Now in its 15 th year, the Sierra Wireless Whistler Cup has proven its value to ski racing in Canada, beyond a shadow of a doubt.
Most members of the Canadian Alpine Ski Team competed in the Whistler Cup, as well as many of the top ski racers on the World Cup circuit. For many skiers it was their first real international competition, and first time representing their country.
“Podium winners here invariably end up on the World Cup,” said Whistler Mountain Ski Club director Nigel Cooper. “Look at any top-15 on the World Cup today and a high percentage of them have been participants in the Whistler Cup at one time or another. And none of it would be possible without all the work of our chair John Rea and all the volunteers.”
The 2007 Whistler Cup, which is open to athletes aged 11 to 14, will feature 400 racers, including about 140 racers from 20 visiting countries, and the top club skiers from across Canada. The Whistler Mountain Ski Club’s K1 and K2 racers also get to compete. The competition runs from April 6 to 8, and features a super G, giant slalom and slalom for K2 racers, and a kombi, GS and slalom for K1 racers.
Canadians area also starting to catch up to the Europeans. While it wasn’t uncommon for Canadians to ski into the top-10, last year K2 Erik Read — son of Canadian downhiller and Alpine Canada CEO Ken Read — made the podium twice.
According to Cooper, the experience is more important than the results, although he says that several WMSC skiers are capable of winning medals, include K2 national champion Madison McLeish.
“At this stage any kid can win on any given day,” he said. “Erik Read was a standout last year, and while he didn’t exactly come out of nowhere I don’t think anybody expected him to stand on the podium. I’d say we probably have five or six kids in the club that can pull that off if everything goes well, and I know all eyes will be on Maddy.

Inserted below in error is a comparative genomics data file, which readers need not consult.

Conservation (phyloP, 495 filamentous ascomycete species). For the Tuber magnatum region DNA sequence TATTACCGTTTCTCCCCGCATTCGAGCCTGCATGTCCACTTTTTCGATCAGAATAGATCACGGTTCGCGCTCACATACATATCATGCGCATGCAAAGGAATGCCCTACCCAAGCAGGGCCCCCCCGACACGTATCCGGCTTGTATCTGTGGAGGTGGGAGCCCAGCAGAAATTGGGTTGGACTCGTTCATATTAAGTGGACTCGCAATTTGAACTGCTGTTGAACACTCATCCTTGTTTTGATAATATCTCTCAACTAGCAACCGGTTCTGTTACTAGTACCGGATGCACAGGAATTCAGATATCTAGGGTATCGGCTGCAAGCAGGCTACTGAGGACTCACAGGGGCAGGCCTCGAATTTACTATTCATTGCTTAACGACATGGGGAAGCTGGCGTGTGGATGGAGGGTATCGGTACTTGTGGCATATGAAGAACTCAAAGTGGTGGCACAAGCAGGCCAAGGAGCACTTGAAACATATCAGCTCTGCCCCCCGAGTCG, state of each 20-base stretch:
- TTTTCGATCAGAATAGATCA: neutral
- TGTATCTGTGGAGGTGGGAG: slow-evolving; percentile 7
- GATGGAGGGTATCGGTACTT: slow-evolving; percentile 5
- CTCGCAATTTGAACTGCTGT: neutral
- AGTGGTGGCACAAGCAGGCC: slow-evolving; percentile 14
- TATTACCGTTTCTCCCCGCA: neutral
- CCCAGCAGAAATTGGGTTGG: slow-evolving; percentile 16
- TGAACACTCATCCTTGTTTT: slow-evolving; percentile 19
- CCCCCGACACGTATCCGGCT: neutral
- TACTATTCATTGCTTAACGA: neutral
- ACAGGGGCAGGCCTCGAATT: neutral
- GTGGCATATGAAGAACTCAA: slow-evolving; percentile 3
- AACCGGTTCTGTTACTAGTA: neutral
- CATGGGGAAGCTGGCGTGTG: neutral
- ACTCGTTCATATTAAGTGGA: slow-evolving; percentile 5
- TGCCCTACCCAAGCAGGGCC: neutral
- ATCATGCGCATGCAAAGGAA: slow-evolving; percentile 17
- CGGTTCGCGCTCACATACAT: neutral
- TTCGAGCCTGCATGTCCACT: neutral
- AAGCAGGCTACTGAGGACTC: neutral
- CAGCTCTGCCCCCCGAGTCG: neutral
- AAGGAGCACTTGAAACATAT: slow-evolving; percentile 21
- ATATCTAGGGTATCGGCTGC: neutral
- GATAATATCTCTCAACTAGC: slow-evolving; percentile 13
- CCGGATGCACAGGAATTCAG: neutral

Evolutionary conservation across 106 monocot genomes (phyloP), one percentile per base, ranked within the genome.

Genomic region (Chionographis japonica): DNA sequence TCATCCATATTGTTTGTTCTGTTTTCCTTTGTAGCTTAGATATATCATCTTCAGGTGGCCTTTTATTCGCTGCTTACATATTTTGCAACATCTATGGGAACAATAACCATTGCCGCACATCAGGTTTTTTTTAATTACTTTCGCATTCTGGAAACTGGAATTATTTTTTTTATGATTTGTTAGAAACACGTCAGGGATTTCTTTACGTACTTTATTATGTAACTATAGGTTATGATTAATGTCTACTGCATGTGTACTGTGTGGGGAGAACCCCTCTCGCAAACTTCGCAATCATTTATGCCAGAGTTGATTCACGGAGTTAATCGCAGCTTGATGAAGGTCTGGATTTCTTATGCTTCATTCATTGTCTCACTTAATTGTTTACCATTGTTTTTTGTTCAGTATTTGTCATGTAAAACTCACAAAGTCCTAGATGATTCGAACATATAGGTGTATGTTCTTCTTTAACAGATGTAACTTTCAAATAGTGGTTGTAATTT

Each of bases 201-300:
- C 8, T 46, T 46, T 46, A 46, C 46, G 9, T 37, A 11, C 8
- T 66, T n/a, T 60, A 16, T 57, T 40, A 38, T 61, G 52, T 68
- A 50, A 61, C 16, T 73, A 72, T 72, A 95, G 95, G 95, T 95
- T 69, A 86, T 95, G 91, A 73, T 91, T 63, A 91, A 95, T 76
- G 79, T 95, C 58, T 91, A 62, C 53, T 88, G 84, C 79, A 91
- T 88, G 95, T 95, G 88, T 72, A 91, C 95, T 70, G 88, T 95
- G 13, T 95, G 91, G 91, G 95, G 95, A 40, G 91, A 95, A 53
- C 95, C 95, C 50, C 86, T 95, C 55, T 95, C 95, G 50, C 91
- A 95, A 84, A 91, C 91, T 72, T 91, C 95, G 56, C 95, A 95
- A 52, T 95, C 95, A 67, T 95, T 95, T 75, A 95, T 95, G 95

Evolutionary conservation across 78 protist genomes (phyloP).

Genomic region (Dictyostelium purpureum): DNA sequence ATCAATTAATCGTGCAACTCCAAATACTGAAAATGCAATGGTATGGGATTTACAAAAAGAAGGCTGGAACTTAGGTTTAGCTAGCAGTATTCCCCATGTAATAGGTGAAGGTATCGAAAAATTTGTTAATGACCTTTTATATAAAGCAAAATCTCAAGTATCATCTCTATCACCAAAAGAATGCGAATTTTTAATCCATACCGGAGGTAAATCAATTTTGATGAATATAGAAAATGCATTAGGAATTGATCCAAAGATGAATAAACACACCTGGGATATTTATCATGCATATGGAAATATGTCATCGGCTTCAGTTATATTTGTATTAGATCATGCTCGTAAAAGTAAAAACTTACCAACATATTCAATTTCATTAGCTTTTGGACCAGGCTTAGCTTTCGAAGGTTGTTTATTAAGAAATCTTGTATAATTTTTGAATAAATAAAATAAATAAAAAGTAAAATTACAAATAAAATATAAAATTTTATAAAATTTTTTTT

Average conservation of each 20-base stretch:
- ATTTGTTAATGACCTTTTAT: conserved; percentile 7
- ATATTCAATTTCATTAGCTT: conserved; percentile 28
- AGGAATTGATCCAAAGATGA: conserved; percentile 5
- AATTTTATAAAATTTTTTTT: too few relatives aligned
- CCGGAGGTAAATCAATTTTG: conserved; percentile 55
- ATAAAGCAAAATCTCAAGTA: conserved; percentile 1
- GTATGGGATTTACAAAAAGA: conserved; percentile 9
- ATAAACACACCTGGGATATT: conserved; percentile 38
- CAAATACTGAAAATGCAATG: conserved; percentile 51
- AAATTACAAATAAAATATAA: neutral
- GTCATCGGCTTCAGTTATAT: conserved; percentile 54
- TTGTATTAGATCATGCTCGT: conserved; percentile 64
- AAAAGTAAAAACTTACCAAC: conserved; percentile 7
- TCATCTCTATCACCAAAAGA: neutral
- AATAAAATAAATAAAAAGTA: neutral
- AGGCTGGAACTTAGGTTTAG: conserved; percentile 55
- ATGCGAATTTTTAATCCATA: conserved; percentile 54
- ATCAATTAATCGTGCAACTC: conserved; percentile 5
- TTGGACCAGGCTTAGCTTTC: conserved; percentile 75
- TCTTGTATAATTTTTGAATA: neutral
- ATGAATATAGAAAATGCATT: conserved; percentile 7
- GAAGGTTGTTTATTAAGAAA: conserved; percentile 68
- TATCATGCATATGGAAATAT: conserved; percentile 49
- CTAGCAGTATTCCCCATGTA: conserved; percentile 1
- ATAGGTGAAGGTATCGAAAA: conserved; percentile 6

“It should be fun, whatever happens, and our skiers always learn a lot watching the other teams train and race. It’s a huge amount of work to put on, I’d say there will be about 200 coaches and another 400 to 500 volunteers, but it’s great for the club.”
With the Canadian Alpine Ski Team in Whistler for a training camp the next few weeks, a lot of skiers will be helping out with the event at the opening and closing ceremonies, medal presentations, and team banquet.
Britt and Mike Janyk, both members of the national team, are among Whistler Cup veterans.
“It’s important because suddenly you realize how many other competitors are out there in the rest of the world, and in Canada,” said Britt. “Usually you’re competing with a few other clubs in your area, and you have no idea how many clubs there are out there.
“You also get to see how strong alpine skiing is as a sport, and if you can get a good result you realize that you can compete against anyone in the world. It also can motivate you to do better and get to that level.”
That sums up Mike’s experience. He didn’t do well when he was a Whistler Cup competitor, but still viewed it as a positive experience.
“If you don’t do well it’s not the end of the world, there’s still a lot of room to grow,” he said. “You can still make it with hard work and determination. You may really want it, but you don’t need it to succeed at that level even if it seems like it’s the biggest thing in the world to do well.
“The biggest thing I got out of the Whistler Cup was being able to hang out with other people from all over Canada and around the world, and just enjoying the experience of a world class event at that age. A few of the guys I raced with then I’m racing with now on the World Cup circuit, from Switzerland or Sweden, and we remember each other from back then. That’s the biggest thing to take away from this, not your results.”
The club is still looking for volunteers to help out with this year’s events. Anyone interested can sign-up online at www.whistlercup.com . A schedule of events is also available on the website.